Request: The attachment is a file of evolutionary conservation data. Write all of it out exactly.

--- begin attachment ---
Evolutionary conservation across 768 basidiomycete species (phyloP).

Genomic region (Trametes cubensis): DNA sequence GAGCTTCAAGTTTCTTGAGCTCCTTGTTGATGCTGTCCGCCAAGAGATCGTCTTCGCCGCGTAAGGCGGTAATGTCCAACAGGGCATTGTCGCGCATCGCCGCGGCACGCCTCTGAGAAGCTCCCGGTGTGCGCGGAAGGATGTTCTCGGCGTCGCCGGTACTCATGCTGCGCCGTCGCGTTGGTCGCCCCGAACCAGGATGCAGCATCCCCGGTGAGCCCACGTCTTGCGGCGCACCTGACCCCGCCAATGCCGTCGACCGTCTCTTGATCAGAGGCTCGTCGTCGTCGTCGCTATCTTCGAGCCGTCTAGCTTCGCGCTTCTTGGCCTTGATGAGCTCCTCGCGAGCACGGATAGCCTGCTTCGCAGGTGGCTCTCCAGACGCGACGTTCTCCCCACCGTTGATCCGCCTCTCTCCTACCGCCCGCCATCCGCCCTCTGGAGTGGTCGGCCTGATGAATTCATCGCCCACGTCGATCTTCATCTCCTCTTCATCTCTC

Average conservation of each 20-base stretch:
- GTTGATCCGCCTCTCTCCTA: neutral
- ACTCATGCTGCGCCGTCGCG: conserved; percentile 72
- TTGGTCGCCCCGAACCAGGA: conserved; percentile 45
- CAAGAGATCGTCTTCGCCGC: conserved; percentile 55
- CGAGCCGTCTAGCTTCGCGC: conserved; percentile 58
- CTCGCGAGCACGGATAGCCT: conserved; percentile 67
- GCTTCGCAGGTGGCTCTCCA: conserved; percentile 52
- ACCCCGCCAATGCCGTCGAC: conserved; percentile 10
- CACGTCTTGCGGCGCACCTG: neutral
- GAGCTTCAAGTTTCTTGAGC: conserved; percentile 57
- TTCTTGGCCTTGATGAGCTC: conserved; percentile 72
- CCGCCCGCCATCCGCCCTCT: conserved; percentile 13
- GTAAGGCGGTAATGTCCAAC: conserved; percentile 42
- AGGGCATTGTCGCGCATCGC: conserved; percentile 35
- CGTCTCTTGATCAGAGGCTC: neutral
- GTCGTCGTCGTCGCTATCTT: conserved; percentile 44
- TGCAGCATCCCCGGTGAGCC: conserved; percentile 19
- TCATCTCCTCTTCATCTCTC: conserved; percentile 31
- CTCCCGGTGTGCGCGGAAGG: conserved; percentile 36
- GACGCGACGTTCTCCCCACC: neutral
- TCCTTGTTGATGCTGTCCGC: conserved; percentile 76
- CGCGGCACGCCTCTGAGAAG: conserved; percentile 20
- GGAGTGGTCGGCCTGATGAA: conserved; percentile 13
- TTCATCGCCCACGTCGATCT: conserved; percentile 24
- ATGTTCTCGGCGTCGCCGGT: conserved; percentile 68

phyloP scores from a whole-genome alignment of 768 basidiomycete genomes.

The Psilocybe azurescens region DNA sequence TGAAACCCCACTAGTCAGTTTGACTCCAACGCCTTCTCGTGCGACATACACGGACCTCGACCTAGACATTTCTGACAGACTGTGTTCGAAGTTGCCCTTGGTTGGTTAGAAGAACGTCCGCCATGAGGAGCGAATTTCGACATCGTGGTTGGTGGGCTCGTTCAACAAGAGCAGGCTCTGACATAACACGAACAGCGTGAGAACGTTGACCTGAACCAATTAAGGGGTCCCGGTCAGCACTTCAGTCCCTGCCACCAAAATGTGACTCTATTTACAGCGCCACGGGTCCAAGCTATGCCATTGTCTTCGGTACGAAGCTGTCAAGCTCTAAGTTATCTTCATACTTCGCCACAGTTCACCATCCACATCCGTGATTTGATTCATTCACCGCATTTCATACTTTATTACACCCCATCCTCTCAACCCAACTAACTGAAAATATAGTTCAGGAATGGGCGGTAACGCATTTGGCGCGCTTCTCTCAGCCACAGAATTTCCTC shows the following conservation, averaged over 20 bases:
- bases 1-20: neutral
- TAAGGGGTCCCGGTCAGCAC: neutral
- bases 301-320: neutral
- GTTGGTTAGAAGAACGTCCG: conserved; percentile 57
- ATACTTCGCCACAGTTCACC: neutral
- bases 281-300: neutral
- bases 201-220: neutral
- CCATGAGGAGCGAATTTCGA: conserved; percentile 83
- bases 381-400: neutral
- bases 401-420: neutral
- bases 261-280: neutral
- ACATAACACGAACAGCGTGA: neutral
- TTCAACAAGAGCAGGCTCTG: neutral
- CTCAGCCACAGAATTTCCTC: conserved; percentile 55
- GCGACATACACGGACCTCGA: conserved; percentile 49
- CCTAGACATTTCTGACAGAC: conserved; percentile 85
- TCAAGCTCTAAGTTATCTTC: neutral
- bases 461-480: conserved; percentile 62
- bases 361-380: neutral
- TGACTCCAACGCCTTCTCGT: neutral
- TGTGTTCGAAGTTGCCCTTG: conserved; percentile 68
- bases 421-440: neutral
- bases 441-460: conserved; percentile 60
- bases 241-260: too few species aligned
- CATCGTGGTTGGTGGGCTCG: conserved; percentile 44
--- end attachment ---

Evolutionary conservation across 768 basidiomycete species (phyloP).

Genomic region (Trametes cubensis): DNA sequence GAGCTTCAAGTTTCTTGAGCTCCTTGTTGATGCTGTCCGCCAAGAGATCGTCTTCGCCGCGTAAGGCGGTAATGTCCAACAGGGCATTGTCGCGCATCGCCGCGGCACGCCTCTGAGAAGCTCCCGGTGTGCGCGGAAGGATGTTCTCGGCGTCGCCGGTACTCATGCTGCGCCGTCGCGTTGGTCGCCCCGAACCAGGATGCAGCATCCCCGGTGAGCCCACGTCTTGCGGCGCACCTGACCCCGCCAATGCCGTCGACCGTCTCTTGATCAGAGGCTCGTCGTCGTCGTCGCTATCTTCGAGCCGTCTAGCTTCGCGCTTCTTGGCCTTGATGAGCTCCTCGCGAGCACGGATAGCCTGCTTCGCAGGTGGCTCTCCAGACGCGACGTTCTCCCCACCGTTGATCCGCCTCTCTCCTACCGCCCGCCATCCGCCCTCTGGAGTGGTCGGCCTGATGAATTCATCGCCCACGTCGATCTTCATCTCCTCTTCATCTCTC

Average conservation of each 20-base stretch:
- GTTGATCCGCCTCTCTCCTA: neutral
- ACTCATGCTGCGCCGTCGCG: conserved; percentile 72
- TTGGTCGCCCCGAACCAGGA: conserved; percentile 45
- CAAGAGATCGTCTTCGCCGC: conserved; percentile 55
- CGAGCCGTCTAGCTTCGCGC: conserved; percentile 58
- CTCGCGAGCACGGATAGCCT: conserved; percentile 67
- GCTTCGCAGGTGGCTCTCCA: conserved; percentile 52
- ACCCCGCCAATGCCGTCGAC: conserved; percentile 10
- CACGTCTTGCGGCGCACCTG: neutral
- GAGCTTCAAGTTTCTTGAGC: conserved; percentile 57
- TTCTTGGCCTTGATGAGCTC: conserved; percentile 72
- CCGCCCGCCATCCGCCCTCT: conserved; percentile 13
- GTAAGGCGGTAATGTCCAAC: conserved; percentile 42
- AGGGCATTGTCGCGCATCGC: conserved; percentile 35
- CGTCTCTTGATCAGAGGCTC: neutral
- GTCGTCGTCGTCGCTATCTT: conserved; percentile 44
- TGCAGCATCCCCGGTGAGCC: conserved; percentile 19
- TCATCTCCTCTTCATCTCTC: conserved; percentile 31
- CTCCCGGTGTGCGCGGAAGG: conserved; percentile 36
- GACGCGACGTTCTCCCCACC: neutral
- TCCTTGTTGATGCTGTCCGC: conserved; percentile 76
- CGCGGCACGCCTCTGAGAAG: conserved; percentile 20
- GGAGTGGTCGGCCTGATGAA: conserved; percentile 13
- TTCATCGCCCACGTCGATCT: conserved; percentile 24
- ATGTTCTCGGCGTCGCCGGT: conserved; percentile 68

phyloP scores from a whole-genome alignment of 768 basidiomycete genomes.

The Psilocybe azurescens region DNA sequence TGAAACCCCACTAGTCAGTTTGACTCCAACGCCTTCTCGTGCGACATACACGGACCTCGACCTAGACATTTCTGACAGACTGTGTTCGAAGTTGCCCTTGGTTGGTTAGAAGAACGTCCGCCATGAGGAGCGAATTTCGACATCGTGGTTGGTGGGCTCGTTCAACAAGAGCAGGCTCTGACATAACACGAACAGCGTGAGAACGTTGACCTGAACCAATTAAGGGGTCCCGGTCAGCACTTCAGTCCCTGCCACCAAAATGTGACTCTATTTACAGCGCCACGGGTCCAAGCTATGCCATTGTCTTCGGTACGAAGCTGTCAAGCTCTAAGTTATCTTCATACTTCGCCACAGTTCACCATCCACATCCGTGATTTGATTCATTCACCGCATTTCATACTTTATTACACCCCATCCTCTCAACCCAACTAACTGAAAATATAGTTCAGGAATGGGCGGTAACGCATTTGGCGCGCTTCTCTCAGCCACAGAATTTCCTC shows the following conservation, averaged over 20 bases:
- bases 1-20: neutral
- TAAGGGGTCCCGGTCAGCAC: neutral
- bases 301-320: neutral
- GTTGGTTAGAAGAACGTCCG: conserved; percentile 57
- ATACTTCGCCACAGTTCACC: neutral
- bases 281-300: neutral
- bases 201-220: neutral
- CCATGAGGAGCGAATTTCGA: conserved; percentile 83
- bases 381-400: neutral
- bases 401-420: neutral
- bases 261-280: neutral
- ACATAACACGAACAGCGTGA: neutral
- TTCAACAAGAGCAGGCTCTG: neutral
- CTCAGCCACAGAATTTCCTC: conserved; percentile 55
- GCGACATACACGGACCTCGA: conserved; percentile 49
- CCTAGACATTTCTGACAGAC: conserved; percentile 85
- TCAAGCTCTAAGTTATCTTC: neutral
- bases 461-480: conserved; percentile 62
- bases 361-380: neutral
- TGACTCCAACGCCTTCTCGT: neutral
- TGTGTTCGAAGTTGCCCTTG: conserved; percentile 68
- bases 421-440: neutral
- bases 441-460: conserved; percentile 60
- bases 241-260: too few species aligned
- CATCGTGGTTGGTGGGCTCG: conserved; percentile 44